I’ll give the abridged Jonah story:

God appears to Jonah and asks him to go to Nineveh and preach. Jonah refuses to obey God. Jonah gets on a boat to run away from God and then is swallowed by a whale as a punishment for disobeying God. Jonah repents. God again tells Jonah to go to Nineveh and preach. Jonah, not wanting to return to the belly of the whale, agrees. He goes to Nineveh and tells them that God will destroy the city in 40 days. The people of Nineveh repent and God saves the city.

Today the pastor spoke about preaching the gospel. He talked about how Jonah preached God’s message to the city of Nineveh even though he didn’t know the people there. He said today we feel like we need to earn the right to preach the gospel to people; we need to become their best friend before we might feel comfortable broaching the subject with them. He said that this is very different than when he was a college student in the 70’s and it was normal for evangelicals to hand out gospel tracts to strangers. He was not suggesting that we should go back to that but just noting that there has been an extreme shift towards Christians basically not sharing the gospel at all.

I do find it interesting because people seem to think that it’s completely inappropriate for Christians to talk about their beliefs yet it’s fine for everyone else to do so. People seem to think it’s fine for an atheist or a Buddhist or a pagan to talk about their beliefs, yet it’s totally offensive for a Christian. I don’t really get it.

But if you’ve read this far, I will share the gospel with you here: “For God so loved the world that He gave his only son, that whoever believes in him will not perish but have eternal life.” John 3:16. That’s the simple version.

Now it’s time to deal with a fussy toddler. I am so hoping we get some sleep tonight, last night was awful.

 

 

Image

 

After 7 years of marriage and almost 10 years of being in a relationship with my husband, I think I can articulate our main source of conflict: Household chores. Basically I am a Type A, Carpe Diem, task-oriented person. I often view life as a to-do list and I like to accomplish as much as possible. My husband is more laid back and likes to put off tasks that he finds unpleasant.

I think it is great that God brought us together because we can help balance each other out. I mean, who really wants to hang out with someone who always thinks of life a to-do list? It could be kind of annoying…which is probably why I don’t have that many friends (Haha, well actually I am blessed to have some very wonderful friends in spite of my character flaws). He can help me relax and I can help him focus and get things done. But it often becomes a source of conflict because I get stressed out when tasks are not completed. For the last four or so years my husband has often worked on weekend mornings, and I typically use Saturday mornings to do a lot of chores. I like getting things done at the beginning of the weekend so that I have the rest of the weekend free to have fun.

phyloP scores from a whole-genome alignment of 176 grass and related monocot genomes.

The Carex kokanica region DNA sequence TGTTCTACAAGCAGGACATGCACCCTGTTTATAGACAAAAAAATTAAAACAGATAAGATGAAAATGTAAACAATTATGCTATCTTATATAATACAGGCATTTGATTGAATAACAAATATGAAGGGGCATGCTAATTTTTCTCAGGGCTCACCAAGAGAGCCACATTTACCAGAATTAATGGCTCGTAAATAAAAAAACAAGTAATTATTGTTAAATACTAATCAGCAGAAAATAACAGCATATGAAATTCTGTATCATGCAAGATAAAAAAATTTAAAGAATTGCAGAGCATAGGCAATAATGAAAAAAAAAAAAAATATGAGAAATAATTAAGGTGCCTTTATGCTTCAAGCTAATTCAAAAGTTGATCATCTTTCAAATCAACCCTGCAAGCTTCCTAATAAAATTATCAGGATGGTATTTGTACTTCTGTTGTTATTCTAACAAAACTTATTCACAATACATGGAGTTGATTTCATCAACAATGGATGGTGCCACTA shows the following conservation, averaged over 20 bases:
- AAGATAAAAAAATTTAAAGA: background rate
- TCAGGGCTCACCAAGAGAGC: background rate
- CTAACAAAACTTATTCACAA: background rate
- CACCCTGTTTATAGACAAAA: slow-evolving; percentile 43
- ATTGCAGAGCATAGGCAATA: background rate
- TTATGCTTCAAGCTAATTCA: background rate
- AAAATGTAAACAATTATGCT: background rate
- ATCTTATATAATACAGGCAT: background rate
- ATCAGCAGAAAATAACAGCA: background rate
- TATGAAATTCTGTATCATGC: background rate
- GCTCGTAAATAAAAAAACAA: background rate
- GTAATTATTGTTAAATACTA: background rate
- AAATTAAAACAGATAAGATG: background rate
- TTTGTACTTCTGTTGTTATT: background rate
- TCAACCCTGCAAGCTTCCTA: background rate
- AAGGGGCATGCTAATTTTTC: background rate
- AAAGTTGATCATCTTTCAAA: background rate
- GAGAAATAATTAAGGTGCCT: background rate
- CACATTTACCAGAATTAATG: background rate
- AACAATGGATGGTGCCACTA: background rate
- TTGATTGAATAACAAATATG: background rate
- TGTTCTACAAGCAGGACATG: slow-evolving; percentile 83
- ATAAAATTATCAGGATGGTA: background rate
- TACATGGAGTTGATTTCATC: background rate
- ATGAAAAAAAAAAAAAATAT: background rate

When my husband does have a weekend off, he usually likes to relax on Saturday mornings. This is understandable since his job is very physically demanding and he works a lot of hours. But it conflicts with my preferred way of doing things, so I often end up arguing with him tasks that need to be accomplished. Clearly getting into an argument is unproductive for various reasons. So, I’ve decided that if it’s important to my happiness to clean on Saturday morning, then I will clean on Saturday morning. My husband can and should relax if that’s what he wants to do. He does contribute around the house and I know he will continue to do so…it just may not always be on the exact time schedule that I prefer. That is okay. After 7 years I’ve realized, I would rather let it go than waste time and energy arguing about it. So perhaps I am a slow learner.

This is part of living in community. You don’t always get things done exactly the way you’d like them to be. If I lived alone, my mess would be my own and I could clean it when I wanted. I wouldn’t be wakened in the night by my daughter and I wouldn’t have to share my space with my husband’s golf clubs, wine collection and pool cue. (And he wouldn’t have to share his space with my book collection). But I would be lonely. Living in community is messy and complicated but I strongly believe that God’s intention for us is to live in community. I’m blessed to have my husband and our little daughter to live with. And now we also have my grandmother and my parents living within 5 minutes of us. Four generations of family. It goes so against the “I can do it myself” American spirit of individualism. But it seems just right. So as little Marie would say, “Amen.”

________________________________________________________________________________________________________________________________________

photo credit: <a href=”http://www.flickr.com/photos/lizhenry/121508919/”>Liz Henry</a> via <a href=”http://photopin.com”>photopin</a&gt; <a href=”http://creativecommons.org/licenses/by-nd/2.0/”>cc</a&gt;

 

Colors of fall.

Colors of fall.

It’s September, and I can feel the anticipation that autumn brings. It is time to wrap up old ways and make room for the new. Change is coming.